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Even a year after the pandemic started wreaking havoc on global supply chains, a chip shortage is still disrupting entire industries.

This year, some of GM’s newest cars won’t have a critical feature — an advanced fuel management system that saves gas — because the company couldn’t get enough chips, the transistor-filled semiconductors that keep so many of the devices we use today running. After announcing in March that customers who buy the new Chevrolet Silverado and GMC Sierra pickups between now and the end of the summer will have a lower fuel economy, GM said Thursday that worsening supply chain issues have led to temporary closures of eight of its assembly plants, affecting about 10,000 workers.

GM isn’t the only automaker facing setbacks and even layoffs due to the shortage. In March, Ford said the chip shortage, along with weather conditions, left the company canceling shifts and building some vehicles without all their parts. Honda, Volkswagen, and Toyota have similarly warned of supply issues or reduced production in recent months.

Meanwhile, the United States has struggled to bring in enough of everything — from much-needed N95 respirators and other personal protective equipment to bicycles to game consoles and laptops — since Covid-19 first arrived. The chip shortage has continued to hurt device makers, too. Samsung recently warned that it might skip the introduction of its popular Galaxy Note phone this year. It doesn’t help that other shortages, including a shortage of shipping containers, are also causing ripple effects in the supply chain.

But the chip shortage, specifically, points to particular weaknesses in the US high-tech manufacturing industry. In response to growing concerns about the chip shortage and its consequences, President Joe Biden signed an executive order in February starting a 100-day review of supply chains for critical products, with a particular focus on advanced technology components, also fulfilling one of his campaign promises.

Biden’s review won’t just look at the US supply of semiconductors. In the coming weeks, the administration will continue to review America’s manufacturing abilities for pharmaceuticals, high-capacity batteries, and rare-earth elements that are found in everything from lasers to electric vehicles. There’s also a broader, yearlong review of sectors ranging from food and energy to transportation. The ultimate goal, the president said in February, is “making sure the United States can meet every challenge we face in the new era.”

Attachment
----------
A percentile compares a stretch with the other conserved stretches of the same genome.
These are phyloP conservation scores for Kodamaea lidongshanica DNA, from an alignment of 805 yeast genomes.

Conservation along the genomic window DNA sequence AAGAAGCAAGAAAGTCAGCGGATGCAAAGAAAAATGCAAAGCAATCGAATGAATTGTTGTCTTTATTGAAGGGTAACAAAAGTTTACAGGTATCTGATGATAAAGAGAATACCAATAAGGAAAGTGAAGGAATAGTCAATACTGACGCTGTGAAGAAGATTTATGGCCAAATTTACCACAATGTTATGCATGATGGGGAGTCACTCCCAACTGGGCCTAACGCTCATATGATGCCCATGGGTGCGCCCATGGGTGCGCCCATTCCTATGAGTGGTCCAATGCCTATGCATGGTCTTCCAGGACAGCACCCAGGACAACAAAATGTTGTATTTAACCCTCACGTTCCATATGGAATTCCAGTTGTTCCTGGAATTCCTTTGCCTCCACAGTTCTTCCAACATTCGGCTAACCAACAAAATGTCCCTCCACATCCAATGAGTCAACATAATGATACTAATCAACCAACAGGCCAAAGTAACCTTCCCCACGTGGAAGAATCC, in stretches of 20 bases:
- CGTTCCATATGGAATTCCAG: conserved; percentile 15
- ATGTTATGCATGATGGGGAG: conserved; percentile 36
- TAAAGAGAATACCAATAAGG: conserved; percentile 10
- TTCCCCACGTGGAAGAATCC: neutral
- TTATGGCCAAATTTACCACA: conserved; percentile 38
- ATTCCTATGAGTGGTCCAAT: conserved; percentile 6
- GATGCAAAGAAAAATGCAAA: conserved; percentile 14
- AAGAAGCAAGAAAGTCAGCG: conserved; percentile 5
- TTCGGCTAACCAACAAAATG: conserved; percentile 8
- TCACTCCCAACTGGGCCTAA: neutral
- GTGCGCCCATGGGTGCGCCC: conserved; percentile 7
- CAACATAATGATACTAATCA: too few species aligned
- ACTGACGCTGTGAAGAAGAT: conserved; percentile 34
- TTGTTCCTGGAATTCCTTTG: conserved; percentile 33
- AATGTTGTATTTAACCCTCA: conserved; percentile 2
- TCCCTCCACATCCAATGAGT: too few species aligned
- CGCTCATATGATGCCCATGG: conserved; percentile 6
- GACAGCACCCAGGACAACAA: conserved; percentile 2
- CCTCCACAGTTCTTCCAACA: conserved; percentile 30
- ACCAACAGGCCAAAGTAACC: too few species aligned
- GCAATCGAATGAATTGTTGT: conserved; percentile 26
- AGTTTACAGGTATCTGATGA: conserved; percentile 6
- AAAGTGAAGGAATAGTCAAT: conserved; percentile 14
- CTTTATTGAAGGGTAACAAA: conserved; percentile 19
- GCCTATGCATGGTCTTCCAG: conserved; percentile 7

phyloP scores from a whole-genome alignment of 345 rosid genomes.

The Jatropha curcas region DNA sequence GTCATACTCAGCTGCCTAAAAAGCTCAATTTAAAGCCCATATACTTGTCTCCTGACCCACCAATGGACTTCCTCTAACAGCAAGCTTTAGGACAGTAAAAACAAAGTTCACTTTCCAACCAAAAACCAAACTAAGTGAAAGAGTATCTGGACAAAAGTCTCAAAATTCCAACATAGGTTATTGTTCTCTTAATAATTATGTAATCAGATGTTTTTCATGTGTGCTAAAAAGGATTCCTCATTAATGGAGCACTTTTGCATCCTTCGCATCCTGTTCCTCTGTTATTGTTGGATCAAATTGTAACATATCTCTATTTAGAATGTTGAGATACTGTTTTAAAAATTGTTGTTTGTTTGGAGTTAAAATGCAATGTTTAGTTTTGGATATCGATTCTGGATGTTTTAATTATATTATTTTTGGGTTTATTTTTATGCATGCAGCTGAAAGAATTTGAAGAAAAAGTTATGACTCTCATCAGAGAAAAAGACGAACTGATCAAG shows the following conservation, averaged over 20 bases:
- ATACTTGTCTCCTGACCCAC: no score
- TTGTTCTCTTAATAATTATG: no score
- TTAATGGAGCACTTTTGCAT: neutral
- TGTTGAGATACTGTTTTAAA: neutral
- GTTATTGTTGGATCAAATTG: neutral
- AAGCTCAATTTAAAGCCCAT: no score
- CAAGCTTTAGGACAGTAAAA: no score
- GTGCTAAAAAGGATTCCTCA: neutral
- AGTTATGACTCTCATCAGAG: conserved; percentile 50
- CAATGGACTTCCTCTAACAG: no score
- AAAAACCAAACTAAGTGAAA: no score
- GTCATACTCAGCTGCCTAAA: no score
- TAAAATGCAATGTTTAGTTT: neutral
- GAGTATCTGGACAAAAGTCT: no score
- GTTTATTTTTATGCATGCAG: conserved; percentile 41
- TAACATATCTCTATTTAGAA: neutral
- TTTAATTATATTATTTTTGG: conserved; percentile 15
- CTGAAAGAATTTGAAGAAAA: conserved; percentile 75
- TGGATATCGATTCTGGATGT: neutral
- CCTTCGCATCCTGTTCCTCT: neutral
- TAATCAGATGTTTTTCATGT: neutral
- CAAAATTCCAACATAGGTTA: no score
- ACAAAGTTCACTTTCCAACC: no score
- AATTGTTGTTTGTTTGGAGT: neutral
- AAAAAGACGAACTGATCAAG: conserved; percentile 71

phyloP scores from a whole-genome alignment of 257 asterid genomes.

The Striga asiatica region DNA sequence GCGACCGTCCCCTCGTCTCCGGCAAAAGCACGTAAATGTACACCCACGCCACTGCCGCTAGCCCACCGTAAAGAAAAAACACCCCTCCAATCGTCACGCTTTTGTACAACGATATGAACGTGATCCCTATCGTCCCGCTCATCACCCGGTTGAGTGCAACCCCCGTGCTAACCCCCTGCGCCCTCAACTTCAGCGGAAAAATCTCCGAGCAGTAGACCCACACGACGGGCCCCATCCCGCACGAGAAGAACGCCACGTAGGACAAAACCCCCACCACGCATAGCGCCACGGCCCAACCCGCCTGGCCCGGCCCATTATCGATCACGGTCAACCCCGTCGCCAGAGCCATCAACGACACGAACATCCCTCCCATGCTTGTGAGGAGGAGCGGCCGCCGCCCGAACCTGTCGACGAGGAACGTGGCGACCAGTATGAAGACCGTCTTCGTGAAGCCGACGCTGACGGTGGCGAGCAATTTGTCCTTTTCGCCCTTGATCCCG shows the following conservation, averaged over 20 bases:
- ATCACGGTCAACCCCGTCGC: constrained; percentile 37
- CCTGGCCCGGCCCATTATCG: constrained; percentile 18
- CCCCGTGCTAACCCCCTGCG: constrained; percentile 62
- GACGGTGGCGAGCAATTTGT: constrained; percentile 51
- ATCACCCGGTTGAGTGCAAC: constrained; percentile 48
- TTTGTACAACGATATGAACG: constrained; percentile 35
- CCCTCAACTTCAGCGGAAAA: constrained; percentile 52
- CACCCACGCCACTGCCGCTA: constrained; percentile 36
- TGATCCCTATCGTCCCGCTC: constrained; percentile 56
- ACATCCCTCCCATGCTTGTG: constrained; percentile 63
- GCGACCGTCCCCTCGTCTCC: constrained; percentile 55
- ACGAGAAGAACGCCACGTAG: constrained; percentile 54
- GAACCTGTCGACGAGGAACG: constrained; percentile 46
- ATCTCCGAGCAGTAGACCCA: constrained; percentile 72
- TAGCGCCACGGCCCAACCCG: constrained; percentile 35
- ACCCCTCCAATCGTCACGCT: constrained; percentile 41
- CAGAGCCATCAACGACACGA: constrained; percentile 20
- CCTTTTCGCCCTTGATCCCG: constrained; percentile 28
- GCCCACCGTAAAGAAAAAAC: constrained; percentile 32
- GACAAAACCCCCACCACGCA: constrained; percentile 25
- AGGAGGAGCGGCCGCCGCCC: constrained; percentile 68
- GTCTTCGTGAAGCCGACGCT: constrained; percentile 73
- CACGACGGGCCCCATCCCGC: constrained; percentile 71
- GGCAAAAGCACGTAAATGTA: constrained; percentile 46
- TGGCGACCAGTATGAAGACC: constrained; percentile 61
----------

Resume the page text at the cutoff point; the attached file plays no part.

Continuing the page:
The review could be essential to helping the US economy recover and could better prepare the country for a future crisis. Even as millions of people get vaccinated against Covid-19 and the economy picks back up, supply chain disruptions linked to the chip shortage are proving particularly persistent. The impact of the chip shortage on US autoworkers alone prompted governors from eight states to urge Biden to take action in late February, and Sens. Marco Rubio and Chris Coons have asked Biden to invoke the Defense Production Act to boost semiconductor supply.

“More than a warning, [the pandemic] was a data point for us that this can happen — and if it happens, look what it can do,” explains Seckin Ozkul, the founder and director of the Supply Chain Innovation Lab at the University of South Florida. “[When] a big disruption happens, how can you make sure that your supply chain is going to recover and not have major impacts as soon as possible?” Monday alone demonstrated how fragile the chip situation is. A fire at one automotive chipmaker’s factory in Japan sent stocks in Toyota, Nissan, and Honda down more than 3 percent.

But boosting US supplies of chips, or any other high-tech product, can’t happen overnight. Building new manufacturing facilities can be tricky, time-intensive, and expensive, and some previous government efforts to boost high-tech jobs in the US have failed. At the same time, recent decades have seen more and more of this manufacturing taking place outside the US, in part because it can be cheaper, easier, and more efficient to make these high-tech products abroad.

Now that the Biden administration has started down the difficult path of analyzing just how insecure America’s supply chain for these hard-to-manufacture components is, the companies affected by the shortage are trying to figure out what to do until a solution appears on the horizon. While this review alone won’t boost US high-tech manufacturing, the hope is to set the groundwork to secure US supply chains before another crisis hits.